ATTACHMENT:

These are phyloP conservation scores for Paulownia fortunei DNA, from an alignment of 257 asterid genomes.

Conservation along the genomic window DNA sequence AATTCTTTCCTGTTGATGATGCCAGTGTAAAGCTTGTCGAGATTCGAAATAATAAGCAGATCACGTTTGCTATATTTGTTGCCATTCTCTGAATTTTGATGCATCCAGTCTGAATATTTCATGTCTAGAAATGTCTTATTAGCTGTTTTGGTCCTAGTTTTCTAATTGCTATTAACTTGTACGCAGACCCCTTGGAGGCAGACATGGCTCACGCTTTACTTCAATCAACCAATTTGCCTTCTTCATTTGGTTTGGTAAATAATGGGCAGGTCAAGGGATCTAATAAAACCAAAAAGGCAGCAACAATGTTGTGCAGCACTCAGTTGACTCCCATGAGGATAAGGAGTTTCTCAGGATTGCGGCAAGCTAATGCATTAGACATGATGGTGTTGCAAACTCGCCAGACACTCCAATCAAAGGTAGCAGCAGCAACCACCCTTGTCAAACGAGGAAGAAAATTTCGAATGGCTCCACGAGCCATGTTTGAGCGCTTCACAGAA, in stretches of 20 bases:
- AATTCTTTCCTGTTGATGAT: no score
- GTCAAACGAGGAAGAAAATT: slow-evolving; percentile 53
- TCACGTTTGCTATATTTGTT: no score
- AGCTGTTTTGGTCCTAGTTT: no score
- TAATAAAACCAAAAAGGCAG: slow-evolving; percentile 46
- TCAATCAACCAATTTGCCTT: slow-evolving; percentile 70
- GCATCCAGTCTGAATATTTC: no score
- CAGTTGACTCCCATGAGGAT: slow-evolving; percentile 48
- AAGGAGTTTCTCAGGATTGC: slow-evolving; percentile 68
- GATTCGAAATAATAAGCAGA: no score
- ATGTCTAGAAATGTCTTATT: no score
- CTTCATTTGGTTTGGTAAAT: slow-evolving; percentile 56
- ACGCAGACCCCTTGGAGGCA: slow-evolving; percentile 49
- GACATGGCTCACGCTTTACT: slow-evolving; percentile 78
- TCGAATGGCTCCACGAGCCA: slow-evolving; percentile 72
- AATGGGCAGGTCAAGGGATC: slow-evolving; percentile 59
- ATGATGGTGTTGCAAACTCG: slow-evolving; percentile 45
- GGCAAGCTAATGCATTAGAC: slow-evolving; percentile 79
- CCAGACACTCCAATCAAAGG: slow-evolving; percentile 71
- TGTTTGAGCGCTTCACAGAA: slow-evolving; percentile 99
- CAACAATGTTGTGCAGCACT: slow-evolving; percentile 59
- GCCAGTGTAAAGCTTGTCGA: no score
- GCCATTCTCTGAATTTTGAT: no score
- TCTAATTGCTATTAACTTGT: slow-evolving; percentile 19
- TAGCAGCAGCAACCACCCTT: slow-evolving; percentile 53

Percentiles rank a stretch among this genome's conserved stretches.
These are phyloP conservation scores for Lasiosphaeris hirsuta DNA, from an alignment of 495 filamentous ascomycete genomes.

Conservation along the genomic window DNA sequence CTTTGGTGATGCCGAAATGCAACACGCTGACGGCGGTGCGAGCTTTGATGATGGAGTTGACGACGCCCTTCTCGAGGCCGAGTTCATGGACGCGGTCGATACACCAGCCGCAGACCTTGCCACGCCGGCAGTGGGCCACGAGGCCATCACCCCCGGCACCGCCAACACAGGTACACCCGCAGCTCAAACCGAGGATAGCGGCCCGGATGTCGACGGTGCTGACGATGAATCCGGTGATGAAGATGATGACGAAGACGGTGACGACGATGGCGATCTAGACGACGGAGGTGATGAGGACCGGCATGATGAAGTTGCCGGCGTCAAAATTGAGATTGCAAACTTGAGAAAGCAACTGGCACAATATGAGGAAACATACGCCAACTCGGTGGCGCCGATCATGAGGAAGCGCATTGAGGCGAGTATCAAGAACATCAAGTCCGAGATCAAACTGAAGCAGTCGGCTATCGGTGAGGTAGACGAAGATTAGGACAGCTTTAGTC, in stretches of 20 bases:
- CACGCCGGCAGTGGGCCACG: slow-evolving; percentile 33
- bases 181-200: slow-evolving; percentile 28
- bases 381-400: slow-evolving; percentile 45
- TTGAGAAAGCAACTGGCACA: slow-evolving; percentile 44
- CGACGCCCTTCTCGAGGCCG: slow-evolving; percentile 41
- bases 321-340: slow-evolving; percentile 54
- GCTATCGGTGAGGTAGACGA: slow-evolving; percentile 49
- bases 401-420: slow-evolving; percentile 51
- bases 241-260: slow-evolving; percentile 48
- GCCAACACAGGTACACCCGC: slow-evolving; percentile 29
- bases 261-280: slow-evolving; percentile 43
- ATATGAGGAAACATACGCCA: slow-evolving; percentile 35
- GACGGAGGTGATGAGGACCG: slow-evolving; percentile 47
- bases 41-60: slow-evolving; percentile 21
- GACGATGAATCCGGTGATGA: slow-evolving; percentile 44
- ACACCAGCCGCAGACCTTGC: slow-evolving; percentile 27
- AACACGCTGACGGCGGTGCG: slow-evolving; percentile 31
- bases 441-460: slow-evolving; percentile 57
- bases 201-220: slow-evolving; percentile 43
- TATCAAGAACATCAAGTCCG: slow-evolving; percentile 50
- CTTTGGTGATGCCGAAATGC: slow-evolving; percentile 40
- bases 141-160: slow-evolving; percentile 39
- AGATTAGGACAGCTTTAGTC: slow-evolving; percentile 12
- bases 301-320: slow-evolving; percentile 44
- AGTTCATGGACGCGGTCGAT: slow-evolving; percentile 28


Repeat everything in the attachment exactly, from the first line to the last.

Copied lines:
These are phyloP conservation scores for Paulownia fortunei DNA, from an alignment of 257 asterid genomes.

Conservation along the genomic window DNA sequence AATTCTTTCCTGTTGATGATGCCAGTGTAAAGCTTGTCGAGATTCGAAATAATAAGCAGATCACGTTTGCTATATTTGTTGCCATTCTCTGAATTTTGATGCATCCAGTCTGAATATTTCATGTCTAGAAATGTCTTATTAGCTGTTTTGGTCCTAGTTTTCTAATTGCTATTAACTTGTACGCAGACCCCTTGGAGGCAGACATGGCTCACGCTTTACTTCAATCAACCAATTTGCCTTCTTCATTTGGTTTGGTAAATAATGGGCAGGTCAAGGGATCTAATAAAACCAAAAAGGCAGCAACAATGTTGTGCAGCACTCAGTTGACTCCCATGAGGATAAGGAGTTTCTCAGGATTGCGGCAAGCTAATGCATTAGACATGATGGTGTTGCAAACTCGCCAGACACTCCAATCAAAGGTAGCAGCAGCAACCACCCTTGTCAAACGAGGAAGAAAATTTCGAATGGCTCCACGAGCCATGTTTGAGCGCTTCACAGAA, in stretches of 20 bases:
- AATTCTTTCCTGTTGATGAT: no score
- GTCAAACGAGGAAGAAAATT: slow-evolving; percentile 53
- TCACGTTTGCTATATTTGTT: no score
- AGCTGTTTTGGTCCTAGTTT: no score
- TAATAAAACCAAAAAGGCAG: slow-evolving; percentile 46
- TCAATCAACCAATTTGCCTT: slow-evolving; percentile 70
- GCATCCAGTCTGAATATTTC: no score
- CAGTTGACTCCCATGAGGAT: slow-evolving; percentile 48
- AAGGAGTTTCTCAGGATTGC: slow-evolving; percentile 68
- GATTCGAAATAATAAGCAGA: no score
- ATGTCTAGAAATGTCTTATT: no score
- CTTCATTTGGTTTGGTAAAT: slow-evolving; percentile 56
- ACGCAGACCCCTTGGAGGCA: slow-evolving; percentile 49
- GACATGGCTCACGCTTTACT: slow-evolving; percentile 78
- TCGAATGGCTCCACGAGCCA: slow-evolving; percentile 72
- AATGGGCAGGTCAAGGGATC: slow-evolving; percentile 59
- ATGATGGTGTTGCAAACTCG: slow-evolving; percentile 45
- GGCAAGCTAATGCATTAGAC: slow-evolving; percentile 79
- CCAGACACTCCAATCAAAGG: slow-evolving; percentile 71
- TGTTTGAGCGCTTCACAGAA: slow-evolving; percentile 99
- CAACAATGTTGTGCAGCACT: slow-evolving; percentile 59
- GCCAGTGTAAAGCTTGTCGA: no score
- GCCATTCTCTGAATTTTGAT: no score
- TCTAATTGCTATTAACTTGT: slow-evolving; percentile 19
- TAGCAGCAGCAACCACCCTT: slow-evolving; percentile 53

Percentiles rank a stretch among this genome's conserved stretches.
These are phyloP conservation scores for Lasiosphaeris hirsuta DNA, from an alignment of 495 filamentous ascomycete genomes.

Conservation along the genomic window DNA sequence CTTTGGTGATGCCGAAATGCAACACGCTGACGGCGGTGCGAGCTTTGATGATGGAGTTGACGACGCCCTTCTCGAGGCCGAGTTCATGGACGCGGTCGATACACCAGCCGCAGACCTTGCCACGCCGGCAGTGGGCCACGAGGCCATCACCCCCGGCACCGCCAACACAGGTACACCCGCAGCTCAAACCGAGGATAGCGGCCCGGATGTCGACGGTGCTGACGATGAATCCGGTGATGAAGATGATGACGAAGACGGTGACGACGATGGCGATCTAGACGACGGAGGTGATGAGGACCGGCATGATGAAGTTGCCGGCGTCAAAATTGAGATTGCAAACTTGAGAAAGCAACTGGCACAATATGAGGAAACATACGCCAACTCGGTGGCGCCGATCATGAGGAAGCGCATTGAGGCGAGTATCAAGAACATCAAGTCCGAGATCAAACTGAAGCAGTCGGCTATCGGTGAGGTAGACGAAGATTAGGACAGCTTTAGTC, in stretches of 20 bases:
- CACGCCGGCAGTGGGCCACG: slow-evolving; percentile 33
- bases 181-200: slow-evolving; percentile 28
- bases 381-400: slow-evolving; percentile 45
- TTGAGAAAGCAACTGGCACA: slow-evolving; percentile 44
- CGACGCCCTTCTCGAGGCCG: slow-evolving; percentile 41
- bases 321-340: slow-evolving; percentile 54
- GCTATCGGTGAGGTAGACGA: slow-evolving; percentile 49
- bases 401-420: slow-evolving; percentile 51
- bases 241-260: slow-evolving; percentile 48
- GCCAACACAGGTACACCCGC: slow-evolving; percentile 29
- bases 261-280: slow-evolving; percentile 43
- ATATGAGGAAACATACGCCA: slow-evolving; percentile 35
- GACGGAGGTGATGAGGACCG: slow-evolving; percentile 47
- bases 41-60: slow-evolving; percentile 21
- GACGATGAATCCGGTGATGA: slow-evolving; percentile 44
- ACACCAGCCGCAGACCTTGC: slow-evolving; percentile 27
- AACACGCTGACGGCGGTGCG: slow-evolving; percentile 31
- bases 441-460: slow-evolving; percentile 57
- bases 201-220: slow-evolving; percentile 43
- TATCAAGAACATCAAGTCCG: slow-evolving; percentile 50
- CTTTGGTGATGCCGAAATGC: slow-evolving; percentile 40
- bases 141-160: slow-evolving; percentile 39
- AGATTAGGACAGCTTTAGTC: slow-evolving; percentile 12
- bases 301-320: slow-evolving; percentile 44
- AGTTCATGGACGCGGTCGAT: slow-evolving; percentile 28